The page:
Tuesday, March 2, 2010
Dissect Your Budget - Part 1 - Housing
Tip #237 - Dissect Your Budget - Part 1 - Housing. The whole purpose of this blog is to show people how to save money and how my family has accomplished it. When I say "saving money" I mean not just how to buy things more cheaply or how to live on less, but how to actually put money away and build up wealth. One tool that I, and most people in financial circles, promote to save money is to have a budget - that is a line-item list of everything that you spend money on each month and the estimated amount that you spend on it.
Oftentimes people write a budget at the beginning of the year, try to follow it, and then at the end of the year they may review it in time to write up the next year's budget. But I want to take a more active approach to your budget. Let's go through it line by line and evaluate where we can cut out extra spending so less money is going to your expenses and more is available for your savings/investing line item.
Let's start with most people's biggest expense - their home. Whether you are renting or own, your apartment, house, condo, townhouse, etc. probably takes up the greatest percentage of your monthly expenses. Let's evaluate it. In general, housing is a pretty inflexible cost. However, whether you rent from a private individual or from a corporation, there are ways you can decrease it. Compare your rent to other rents in your area. Are there other less expensive places for you to rent that would give you the same amount of amenities, room, and enjoyment? Or perhaps there are similar places that may be slightly smaller, slightly older or have fewer amenenities - no pool, no exercise room, etc. If you rent from a different place that can save you money over the long run (taking into account moving costs, startup costs, etc.) then it is worth looking into to decrease this greatest line item on your budget.
If you are unwilling to move, then perhaps you might still have pull. Maybe you have been a long-term tenant who hasn't cost the management company or private owner much in move-in/move-out fees - no carpet replacement, no yearly cleanup charge, no painting charge. Talk to your landlord and see if he can give you a discount because of that. Or maybe your area is hurting for rentals and your management company has new lease specials, ask if you can get a one-year special, too. If you are renting from a private owner, perhaps you might volunteer to mow the lawn or shovel snow in exchange for cheaper rent. Look at your circumstances and see if there is any way to lower this cost.
If you are a homeowner, check your mortgage statement and see what type of rate you are getting. Is there any way you can improve upon it? If you have a 30-year loan, can you consolidate it to a 15-year loan at a lower rate without increasing your monthly payment? Are rates better than what you are locked in at for you to be able to refinance and drop your monthly payment without increasing your term? Do you belong to a credit union? Check out their mortgage rates. They are often very competitive and have lower fees than traditional banks and mortgage companies. Is it worth it to switch to them? If you don't belong to a credit union, find out if you are eligible to join one that has good mortgage rates.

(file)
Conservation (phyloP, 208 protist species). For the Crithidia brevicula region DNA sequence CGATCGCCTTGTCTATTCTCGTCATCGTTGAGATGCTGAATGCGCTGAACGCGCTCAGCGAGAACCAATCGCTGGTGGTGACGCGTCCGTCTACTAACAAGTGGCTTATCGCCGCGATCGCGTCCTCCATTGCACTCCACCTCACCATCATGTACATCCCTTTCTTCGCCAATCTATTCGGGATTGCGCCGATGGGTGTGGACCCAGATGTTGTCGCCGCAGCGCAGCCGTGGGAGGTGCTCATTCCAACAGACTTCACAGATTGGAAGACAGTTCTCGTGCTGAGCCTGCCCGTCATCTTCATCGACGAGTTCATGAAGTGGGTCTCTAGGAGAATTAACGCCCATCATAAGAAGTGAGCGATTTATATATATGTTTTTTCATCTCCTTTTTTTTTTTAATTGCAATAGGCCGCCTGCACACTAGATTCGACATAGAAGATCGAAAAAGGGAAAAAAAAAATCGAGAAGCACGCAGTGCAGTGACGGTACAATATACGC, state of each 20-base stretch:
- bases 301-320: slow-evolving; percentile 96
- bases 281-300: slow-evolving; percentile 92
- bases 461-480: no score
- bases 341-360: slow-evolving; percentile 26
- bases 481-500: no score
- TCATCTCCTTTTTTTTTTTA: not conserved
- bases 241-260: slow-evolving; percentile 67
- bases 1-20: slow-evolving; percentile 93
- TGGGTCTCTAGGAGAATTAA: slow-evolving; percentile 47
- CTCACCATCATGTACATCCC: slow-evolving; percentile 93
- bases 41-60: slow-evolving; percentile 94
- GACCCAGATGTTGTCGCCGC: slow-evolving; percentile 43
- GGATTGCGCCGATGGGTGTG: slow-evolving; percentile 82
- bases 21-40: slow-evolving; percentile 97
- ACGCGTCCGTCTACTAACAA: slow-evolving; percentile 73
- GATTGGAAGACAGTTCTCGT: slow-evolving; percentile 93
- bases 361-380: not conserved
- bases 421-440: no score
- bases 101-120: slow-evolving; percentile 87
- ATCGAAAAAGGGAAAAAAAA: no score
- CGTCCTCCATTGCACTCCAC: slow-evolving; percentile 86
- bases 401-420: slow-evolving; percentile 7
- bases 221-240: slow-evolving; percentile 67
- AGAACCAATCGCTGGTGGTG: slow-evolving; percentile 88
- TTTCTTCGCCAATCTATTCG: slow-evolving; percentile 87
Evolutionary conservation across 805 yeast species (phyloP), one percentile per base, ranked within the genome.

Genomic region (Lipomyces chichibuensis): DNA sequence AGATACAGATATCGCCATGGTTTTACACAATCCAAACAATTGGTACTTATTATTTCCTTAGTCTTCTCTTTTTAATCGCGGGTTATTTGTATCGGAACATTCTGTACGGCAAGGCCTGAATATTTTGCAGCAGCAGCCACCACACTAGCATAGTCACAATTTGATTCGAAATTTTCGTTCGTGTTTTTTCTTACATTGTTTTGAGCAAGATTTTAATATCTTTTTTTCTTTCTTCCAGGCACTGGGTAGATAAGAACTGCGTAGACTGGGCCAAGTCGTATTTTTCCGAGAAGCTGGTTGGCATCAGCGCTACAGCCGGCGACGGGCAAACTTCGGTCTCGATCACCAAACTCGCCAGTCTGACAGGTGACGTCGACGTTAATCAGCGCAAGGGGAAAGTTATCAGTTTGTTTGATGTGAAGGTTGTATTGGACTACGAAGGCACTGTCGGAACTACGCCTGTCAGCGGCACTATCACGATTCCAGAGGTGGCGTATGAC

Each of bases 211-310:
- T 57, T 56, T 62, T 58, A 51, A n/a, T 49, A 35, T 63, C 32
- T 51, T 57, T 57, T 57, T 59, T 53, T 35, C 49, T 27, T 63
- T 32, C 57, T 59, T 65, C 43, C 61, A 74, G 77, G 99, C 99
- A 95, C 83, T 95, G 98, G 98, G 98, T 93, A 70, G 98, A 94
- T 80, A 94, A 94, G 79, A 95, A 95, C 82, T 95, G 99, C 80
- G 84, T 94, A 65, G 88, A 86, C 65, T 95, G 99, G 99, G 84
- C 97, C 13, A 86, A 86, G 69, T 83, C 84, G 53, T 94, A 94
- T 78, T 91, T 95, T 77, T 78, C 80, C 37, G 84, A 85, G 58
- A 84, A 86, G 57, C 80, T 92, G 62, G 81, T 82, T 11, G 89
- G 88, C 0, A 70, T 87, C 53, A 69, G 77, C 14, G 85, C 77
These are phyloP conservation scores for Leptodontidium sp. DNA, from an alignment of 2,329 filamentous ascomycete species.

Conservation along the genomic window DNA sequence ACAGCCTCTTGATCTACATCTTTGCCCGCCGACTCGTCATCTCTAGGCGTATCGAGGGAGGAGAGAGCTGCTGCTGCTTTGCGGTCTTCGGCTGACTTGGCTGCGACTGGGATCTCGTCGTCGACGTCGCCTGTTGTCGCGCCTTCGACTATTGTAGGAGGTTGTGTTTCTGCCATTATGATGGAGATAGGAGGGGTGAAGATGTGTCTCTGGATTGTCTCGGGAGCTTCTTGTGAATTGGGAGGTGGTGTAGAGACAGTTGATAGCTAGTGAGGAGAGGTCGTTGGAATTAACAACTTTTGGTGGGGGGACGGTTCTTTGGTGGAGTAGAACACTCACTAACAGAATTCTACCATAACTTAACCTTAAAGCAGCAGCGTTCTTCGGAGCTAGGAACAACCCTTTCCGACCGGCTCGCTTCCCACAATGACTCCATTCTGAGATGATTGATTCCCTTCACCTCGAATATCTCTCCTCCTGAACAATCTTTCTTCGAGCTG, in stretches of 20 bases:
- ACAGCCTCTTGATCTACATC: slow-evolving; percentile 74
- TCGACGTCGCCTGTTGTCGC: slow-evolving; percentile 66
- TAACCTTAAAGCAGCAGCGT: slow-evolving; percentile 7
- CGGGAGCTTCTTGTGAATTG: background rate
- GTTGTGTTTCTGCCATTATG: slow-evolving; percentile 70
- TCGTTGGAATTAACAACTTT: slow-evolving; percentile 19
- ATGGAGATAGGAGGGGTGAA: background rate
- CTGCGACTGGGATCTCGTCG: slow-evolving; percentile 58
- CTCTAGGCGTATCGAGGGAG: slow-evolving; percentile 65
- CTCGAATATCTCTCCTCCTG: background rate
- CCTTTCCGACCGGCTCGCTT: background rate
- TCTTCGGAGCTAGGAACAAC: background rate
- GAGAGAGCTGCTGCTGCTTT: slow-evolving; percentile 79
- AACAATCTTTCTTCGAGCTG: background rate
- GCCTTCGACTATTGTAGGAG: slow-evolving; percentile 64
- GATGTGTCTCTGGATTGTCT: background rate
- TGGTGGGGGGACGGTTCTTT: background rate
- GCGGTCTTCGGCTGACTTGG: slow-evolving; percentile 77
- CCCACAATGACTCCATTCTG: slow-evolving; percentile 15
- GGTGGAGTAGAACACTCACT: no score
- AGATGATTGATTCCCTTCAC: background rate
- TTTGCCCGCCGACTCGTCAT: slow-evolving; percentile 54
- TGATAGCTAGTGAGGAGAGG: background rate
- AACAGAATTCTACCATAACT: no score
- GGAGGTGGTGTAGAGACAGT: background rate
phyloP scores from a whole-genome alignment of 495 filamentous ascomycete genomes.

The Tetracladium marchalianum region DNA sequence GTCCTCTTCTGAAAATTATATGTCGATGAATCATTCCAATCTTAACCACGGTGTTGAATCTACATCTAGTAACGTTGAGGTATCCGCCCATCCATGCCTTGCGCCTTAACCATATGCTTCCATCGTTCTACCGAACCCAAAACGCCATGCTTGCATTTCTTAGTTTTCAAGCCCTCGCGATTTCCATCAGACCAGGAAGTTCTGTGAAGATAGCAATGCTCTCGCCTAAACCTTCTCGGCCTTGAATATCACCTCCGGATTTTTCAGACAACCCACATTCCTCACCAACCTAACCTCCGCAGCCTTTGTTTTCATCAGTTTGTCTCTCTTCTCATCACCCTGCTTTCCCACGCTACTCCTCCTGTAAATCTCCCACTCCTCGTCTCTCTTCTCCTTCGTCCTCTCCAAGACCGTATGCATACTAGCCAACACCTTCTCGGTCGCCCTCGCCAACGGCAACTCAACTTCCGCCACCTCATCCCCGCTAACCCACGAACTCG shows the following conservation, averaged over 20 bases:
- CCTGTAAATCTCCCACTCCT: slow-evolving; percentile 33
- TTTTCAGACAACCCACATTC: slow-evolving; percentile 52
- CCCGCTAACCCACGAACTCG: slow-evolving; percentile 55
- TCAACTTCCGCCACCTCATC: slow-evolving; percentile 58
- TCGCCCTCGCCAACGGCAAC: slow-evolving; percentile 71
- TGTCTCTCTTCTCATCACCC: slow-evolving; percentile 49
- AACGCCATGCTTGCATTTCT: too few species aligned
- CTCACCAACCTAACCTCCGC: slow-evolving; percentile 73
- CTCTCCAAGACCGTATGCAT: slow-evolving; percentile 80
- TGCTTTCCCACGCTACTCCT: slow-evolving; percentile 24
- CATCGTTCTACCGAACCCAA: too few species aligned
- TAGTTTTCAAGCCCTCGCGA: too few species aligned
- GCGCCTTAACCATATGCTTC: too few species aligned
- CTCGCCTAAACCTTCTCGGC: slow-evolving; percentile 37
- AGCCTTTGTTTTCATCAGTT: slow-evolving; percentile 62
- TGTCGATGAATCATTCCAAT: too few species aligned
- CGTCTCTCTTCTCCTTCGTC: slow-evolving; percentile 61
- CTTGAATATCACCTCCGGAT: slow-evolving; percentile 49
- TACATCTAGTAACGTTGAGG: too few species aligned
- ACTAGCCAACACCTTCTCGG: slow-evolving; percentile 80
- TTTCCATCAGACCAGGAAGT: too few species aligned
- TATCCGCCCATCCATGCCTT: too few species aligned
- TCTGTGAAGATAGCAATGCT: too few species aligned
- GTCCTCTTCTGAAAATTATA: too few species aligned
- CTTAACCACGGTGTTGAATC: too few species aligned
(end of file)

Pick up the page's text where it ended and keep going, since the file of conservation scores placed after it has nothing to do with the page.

Unless you are in a dire financial situation, I don't usually recommend moving. The costs of selling a house, moving, and buying a new home can be huge. However, if you overbought a home - one that is too big or too fancy or in too exclusive of a neighborhood - it might be worth considering. Many people bought homes with their eyes and not their pocketbook. If this is your case, moving to a smaller, less fancy or less exclusive home could save you thousands upon thousands of dollars. While there will be short-term costs associated with moving, it may be worth looking into depending on your situation.
If your housing costs are too much, consider making changes to them. You may or may not be successful at it. If not, we have many more line items in our budget where we can cut costs so more can go into savings. Stay tuned.
In Real Life (IRL) - My husband and I bought our home in the year 2000. The market in the Washington, DC area was high at the time. But little did we know how much higher it was going to get. We bought a home for $290,000 and put $70,000 down on the house, taking out a $220,000 mortgage for 15 years. The rate was about 5 1/2%. We were able to get a competitive rate at the time because our credit union had about the best rates out there. Also, they never resell their mortgage loans so we always pay directly to them, which we like. About a year or two later, the mortgage rates had dropped a bit from what we were paying. While there were fees associated with refinancing, we figured out that it would take about one year or so to recoup the costs of refinanciing, yet we would save quite a bit each month and overall.
We were able to secure a 4 3/4% rate that we still have today. Every so often I check the mortgage rates at our credit union to see if they are lower than what we are paying. While they are a bit lower now - about 4 1/2% for a 15-year loan, it is not worth it to make the change on such a small spread. Because we did not buy a big house or a fancy house in an exclusive neighborhood, it would be hard for us to reduce our housing costs much unless we wanted to move much farther out of the city or to a different city altogether, which we don't. We currently pay about $2,300 per month on housing which isn't high for this area. What do you pay? Do you think you can get this line-item on your budget any lower?